(Last updated: Wednesday 3rd September)
What do we expect from August on the chalkstreams? Hot, bright days, little activity and then some short but frantic evening rises? An over generalisation I know but this month, as we had one of the coolest Augusts, it's been a bit different. With a generally northerly airstream we had cooler cloudier days but the showers and bursts of warm sunshine brought plenty of daytime hatches and fish were often on the feed, albeit for short periods during the day. I saw a variety of olives including the expected Blue Winged Olives and the Autumn staple, Pale Wateries almost every day I was out and a full range of sedges both in the day and evening. Occasionally there was a good evening rise but more often as the sun went the temperature dropped and all went quiet. For many of my guiding clients who often have to leave the river early this gave some great opportunities during the day. Lovely days were had on the Test, Itchen, Lambourn, Anton, Avon, Wylye, Frome and Bourne Rivulet.
Through Fishpal I was contacted by someone who wanted a day on a chalkstream but his only opportunity was during the August weed cut. After a few calls I found a beat on The Anton which was high enough in the Test system to ensure weed cutting had ended and it was cleared down. It was a great day, weed cut done, clear water and some excellent fish. Happy client.
Later season fishing can be tricky particularly when no flies are apparent. For fish that seem lethargic an accurately placed nymph, where allowed, either dead drifted or 'lifted' in front of their nose often elicits a reaction. Where fish that are on the fin but not taking fly off the surface a daddy long legs or high floating sedge can work. Although drag free drifts are normally essential for any floating fly cast upstream, a timely twitch with this technique can get a fish airborne in spectacular style. In both cases an easy mouthful is just too tempting.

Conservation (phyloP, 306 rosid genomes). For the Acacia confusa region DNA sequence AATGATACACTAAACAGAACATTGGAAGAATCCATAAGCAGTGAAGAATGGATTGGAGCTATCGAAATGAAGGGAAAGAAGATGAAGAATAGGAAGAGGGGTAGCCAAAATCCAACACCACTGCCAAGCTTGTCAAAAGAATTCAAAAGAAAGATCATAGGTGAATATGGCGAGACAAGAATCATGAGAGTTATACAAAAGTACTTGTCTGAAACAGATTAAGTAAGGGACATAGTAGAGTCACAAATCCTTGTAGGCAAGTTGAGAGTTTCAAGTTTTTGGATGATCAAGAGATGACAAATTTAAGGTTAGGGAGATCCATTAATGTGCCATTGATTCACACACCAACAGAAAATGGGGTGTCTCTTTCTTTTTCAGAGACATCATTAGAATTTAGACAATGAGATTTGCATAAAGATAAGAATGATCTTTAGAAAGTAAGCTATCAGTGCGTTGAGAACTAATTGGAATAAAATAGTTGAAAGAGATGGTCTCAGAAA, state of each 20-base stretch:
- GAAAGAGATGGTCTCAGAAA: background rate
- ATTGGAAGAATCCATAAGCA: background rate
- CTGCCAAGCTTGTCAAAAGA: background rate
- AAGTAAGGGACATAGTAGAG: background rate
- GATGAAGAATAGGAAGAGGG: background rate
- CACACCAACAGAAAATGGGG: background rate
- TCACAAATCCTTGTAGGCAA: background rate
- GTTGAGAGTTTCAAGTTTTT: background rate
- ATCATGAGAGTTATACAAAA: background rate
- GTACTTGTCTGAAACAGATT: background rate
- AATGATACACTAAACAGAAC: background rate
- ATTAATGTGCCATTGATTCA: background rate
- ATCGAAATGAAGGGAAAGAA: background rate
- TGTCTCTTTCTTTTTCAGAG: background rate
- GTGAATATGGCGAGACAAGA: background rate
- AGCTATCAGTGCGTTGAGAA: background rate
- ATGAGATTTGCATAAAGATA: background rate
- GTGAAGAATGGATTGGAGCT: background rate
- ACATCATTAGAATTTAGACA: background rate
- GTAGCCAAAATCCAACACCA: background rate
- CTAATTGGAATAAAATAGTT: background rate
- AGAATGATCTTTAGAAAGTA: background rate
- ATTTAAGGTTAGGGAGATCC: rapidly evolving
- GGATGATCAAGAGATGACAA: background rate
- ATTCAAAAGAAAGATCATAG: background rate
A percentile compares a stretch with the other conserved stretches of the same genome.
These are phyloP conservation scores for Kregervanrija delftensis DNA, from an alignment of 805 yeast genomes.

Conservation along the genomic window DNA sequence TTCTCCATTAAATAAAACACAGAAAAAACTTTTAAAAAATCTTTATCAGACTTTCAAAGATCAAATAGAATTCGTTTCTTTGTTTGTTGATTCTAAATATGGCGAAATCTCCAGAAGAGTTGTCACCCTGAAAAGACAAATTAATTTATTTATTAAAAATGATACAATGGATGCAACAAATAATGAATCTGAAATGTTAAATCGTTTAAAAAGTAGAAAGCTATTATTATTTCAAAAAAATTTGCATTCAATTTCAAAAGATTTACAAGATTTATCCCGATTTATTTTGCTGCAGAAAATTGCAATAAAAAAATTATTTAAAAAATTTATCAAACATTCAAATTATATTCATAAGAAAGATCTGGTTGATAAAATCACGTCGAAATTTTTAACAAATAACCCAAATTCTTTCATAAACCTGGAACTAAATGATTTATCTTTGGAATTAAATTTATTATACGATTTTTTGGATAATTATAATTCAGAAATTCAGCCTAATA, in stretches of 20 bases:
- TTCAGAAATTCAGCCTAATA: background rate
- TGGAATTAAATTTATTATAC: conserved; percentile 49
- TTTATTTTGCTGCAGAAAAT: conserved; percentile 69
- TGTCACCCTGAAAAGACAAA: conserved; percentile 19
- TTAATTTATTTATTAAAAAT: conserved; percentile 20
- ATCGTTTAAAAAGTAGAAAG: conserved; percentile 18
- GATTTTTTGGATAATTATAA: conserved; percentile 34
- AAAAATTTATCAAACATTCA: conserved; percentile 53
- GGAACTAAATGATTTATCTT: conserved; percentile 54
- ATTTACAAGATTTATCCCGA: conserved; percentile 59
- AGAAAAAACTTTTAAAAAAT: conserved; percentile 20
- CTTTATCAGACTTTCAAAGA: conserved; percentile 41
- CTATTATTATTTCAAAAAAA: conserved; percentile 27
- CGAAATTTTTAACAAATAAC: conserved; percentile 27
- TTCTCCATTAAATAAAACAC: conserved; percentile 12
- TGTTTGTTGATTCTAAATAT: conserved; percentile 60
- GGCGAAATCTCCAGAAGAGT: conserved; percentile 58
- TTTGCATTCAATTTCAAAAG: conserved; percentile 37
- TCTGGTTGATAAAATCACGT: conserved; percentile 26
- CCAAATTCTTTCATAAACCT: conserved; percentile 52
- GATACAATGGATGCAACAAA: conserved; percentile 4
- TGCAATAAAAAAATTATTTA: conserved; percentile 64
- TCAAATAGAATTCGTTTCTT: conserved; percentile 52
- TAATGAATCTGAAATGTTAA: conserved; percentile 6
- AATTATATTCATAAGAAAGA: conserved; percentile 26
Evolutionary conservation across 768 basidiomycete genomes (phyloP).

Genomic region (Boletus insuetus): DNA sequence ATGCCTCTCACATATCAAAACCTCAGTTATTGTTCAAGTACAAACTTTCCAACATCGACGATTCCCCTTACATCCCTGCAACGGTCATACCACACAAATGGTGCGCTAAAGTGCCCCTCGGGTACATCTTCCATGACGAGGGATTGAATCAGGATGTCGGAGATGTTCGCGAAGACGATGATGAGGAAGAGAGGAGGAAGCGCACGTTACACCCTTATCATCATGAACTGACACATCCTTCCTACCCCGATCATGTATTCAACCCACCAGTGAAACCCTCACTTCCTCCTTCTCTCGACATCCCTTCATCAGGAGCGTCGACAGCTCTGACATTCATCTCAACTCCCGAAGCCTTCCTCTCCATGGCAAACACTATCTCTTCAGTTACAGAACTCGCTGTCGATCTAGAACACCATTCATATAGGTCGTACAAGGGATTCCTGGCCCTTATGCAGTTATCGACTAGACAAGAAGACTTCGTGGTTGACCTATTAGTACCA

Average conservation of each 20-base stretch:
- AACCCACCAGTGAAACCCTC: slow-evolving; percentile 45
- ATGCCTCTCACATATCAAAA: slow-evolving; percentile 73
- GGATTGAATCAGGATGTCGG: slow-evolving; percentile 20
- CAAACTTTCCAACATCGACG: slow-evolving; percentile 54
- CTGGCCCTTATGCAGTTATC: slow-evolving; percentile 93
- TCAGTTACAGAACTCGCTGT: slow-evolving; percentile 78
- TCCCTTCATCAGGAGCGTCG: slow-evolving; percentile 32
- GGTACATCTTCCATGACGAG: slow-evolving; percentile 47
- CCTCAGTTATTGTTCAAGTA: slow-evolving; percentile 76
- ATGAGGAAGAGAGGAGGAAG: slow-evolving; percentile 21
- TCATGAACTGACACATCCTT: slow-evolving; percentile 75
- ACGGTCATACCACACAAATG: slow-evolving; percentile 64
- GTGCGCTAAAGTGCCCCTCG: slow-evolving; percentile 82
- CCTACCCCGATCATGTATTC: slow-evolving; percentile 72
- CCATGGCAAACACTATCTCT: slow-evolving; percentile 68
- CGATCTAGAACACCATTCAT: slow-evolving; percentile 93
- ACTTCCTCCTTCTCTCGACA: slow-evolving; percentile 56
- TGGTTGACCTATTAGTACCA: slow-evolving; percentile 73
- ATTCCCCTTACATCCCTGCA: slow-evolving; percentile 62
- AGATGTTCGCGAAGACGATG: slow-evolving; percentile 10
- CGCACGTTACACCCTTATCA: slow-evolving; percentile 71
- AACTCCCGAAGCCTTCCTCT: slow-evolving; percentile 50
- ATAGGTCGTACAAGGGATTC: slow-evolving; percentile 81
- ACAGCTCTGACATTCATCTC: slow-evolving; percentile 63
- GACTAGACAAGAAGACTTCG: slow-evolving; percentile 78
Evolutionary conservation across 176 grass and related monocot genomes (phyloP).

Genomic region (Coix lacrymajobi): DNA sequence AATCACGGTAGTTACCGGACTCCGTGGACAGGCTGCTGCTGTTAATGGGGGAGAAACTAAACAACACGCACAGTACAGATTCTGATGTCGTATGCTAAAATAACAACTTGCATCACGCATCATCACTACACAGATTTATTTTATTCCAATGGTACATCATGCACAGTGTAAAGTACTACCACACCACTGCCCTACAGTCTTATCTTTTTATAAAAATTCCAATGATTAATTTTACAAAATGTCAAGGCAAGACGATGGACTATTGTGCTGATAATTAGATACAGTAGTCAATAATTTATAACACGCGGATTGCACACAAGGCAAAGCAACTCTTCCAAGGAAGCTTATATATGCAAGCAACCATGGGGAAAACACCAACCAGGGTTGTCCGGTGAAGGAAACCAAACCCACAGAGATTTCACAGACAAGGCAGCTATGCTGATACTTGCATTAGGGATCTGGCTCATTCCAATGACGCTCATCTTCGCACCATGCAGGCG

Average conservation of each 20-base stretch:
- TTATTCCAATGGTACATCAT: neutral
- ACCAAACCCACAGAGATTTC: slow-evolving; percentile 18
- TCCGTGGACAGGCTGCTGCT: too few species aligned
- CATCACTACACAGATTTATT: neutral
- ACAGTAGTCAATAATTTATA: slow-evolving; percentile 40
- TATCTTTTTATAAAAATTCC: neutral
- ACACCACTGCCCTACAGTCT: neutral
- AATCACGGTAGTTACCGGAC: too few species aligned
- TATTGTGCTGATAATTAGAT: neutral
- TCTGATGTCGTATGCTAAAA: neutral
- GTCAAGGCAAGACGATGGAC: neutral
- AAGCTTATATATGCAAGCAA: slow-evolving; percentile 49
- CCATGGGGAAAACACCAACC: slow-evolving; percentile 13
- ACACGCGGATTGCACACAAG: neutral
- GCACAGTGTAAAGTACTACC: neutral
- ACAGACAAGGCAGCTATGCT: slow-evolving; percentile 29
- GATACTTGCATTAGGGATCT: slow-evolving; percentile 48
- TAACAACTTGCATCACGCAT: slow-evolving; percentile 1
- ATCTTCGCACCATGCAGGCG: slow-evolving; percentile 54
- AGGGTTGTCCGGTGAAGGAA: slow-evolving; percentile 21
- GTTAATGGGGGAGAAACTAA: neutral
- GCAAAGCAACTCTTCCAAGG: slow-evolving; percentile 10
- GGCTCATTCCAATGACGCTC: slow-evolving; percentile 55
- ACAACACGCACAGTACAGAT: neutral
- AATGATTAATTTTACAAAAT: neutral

The two main Berkshire chalkstreams, the Kennet and The Lambourn have both fished well with higher than normal summer water levels keeping the rivers looking healthy.
The rain in mid August caused a fresh run of salmon and sea trout into the chalkstreams. The lower beats of the Test, Itchen and Frome all had a good second half of the month and I, at last, broke my duck on the Frome. Grilse numbers are down everywhere this year but there is a good number of smaller sea trout, always good for the future. For those salmon and sea trout fisherman used to swinging a fly across a freestone river, the chalkstream techniques may be strange but it is an absorbing and very different day with much to recommend it.
Water levels have remained higher than summer normal height and now with the August weed cut behind us we will have good levels for the rest of the year. The early Autumn rains will continue to bring in the
migratory fish with more big late season sea trout to come.